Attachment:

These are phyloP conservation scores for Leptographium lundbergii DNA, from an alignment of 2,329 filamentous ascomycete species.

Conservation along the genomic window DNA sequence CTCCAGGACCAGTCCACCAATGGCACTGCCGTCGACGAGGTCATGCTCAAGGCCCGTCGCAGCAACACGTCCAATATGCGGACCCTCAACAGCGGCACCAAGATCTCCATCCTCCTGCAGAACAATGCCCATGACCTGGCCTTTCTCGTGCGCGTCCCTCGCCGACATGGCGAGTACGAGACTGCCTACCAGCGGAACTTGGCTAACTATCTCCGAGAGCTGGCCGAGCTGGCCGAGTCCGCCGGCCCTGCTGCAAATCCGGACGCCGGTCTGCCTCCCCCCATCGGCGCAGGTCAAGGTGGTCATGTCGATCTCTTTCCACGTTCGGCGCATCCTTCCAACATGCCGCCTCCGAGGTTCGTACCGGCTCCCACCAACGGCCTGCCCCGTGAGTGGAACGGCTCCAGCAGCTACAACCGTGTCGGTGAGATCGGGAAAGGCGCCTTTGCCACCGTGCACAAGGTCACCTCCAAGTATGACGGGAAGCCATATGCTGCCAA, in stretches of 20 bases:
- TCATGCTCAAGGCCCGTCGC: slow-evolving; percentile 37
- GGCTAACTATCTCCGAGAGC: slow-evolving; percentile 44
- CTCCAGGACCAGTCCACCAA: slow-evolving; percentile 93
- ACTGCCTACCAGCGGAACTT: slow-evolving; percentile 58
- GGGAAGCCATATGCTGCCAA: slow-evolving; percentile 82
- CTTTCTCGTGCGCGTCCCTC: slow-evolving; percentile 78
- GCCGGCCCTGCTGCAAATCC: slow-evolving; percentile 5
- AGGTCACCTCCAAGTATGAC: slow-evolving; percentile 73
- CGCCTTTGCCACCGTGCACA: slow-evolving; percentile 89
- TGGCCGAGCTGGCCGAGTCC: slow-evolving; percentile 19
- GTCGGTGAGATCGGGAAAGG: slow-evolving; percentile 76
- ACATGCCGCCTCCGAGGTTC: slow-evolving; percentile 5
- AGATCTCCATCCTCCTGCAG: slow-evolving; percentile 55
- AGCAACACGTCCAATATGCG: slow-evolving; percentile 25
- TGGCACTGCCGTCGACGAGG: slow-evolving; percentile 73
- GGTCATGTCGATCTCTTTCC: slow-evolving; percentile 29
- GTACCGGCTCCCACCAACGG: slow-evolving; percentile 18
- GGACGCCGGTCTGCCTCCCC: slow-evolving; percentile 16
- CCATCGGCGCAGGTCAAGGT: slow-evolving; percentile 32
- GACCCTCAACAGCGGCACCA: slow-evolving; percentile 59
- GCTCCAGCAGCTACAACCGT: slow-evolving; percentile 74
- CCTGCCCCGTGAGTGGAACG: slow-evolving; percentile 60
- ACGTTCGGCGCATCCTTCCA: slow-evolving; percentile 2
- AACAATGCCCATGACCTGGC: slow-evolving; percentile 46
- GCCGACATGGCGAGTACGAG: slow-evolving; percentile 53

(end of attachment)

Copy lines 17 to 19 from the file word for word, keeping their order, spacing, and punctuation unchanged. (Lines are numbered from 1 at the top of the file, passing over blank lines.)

- TGGCACTGCCGTCGACGAGG: slow-evolving; percentile 73
- GGTCATGTCGATCTCTTTCC: slow-evolving; percentile 29
- GTACCGGCTCCCACCAACGG: slow-evolving; percentile 18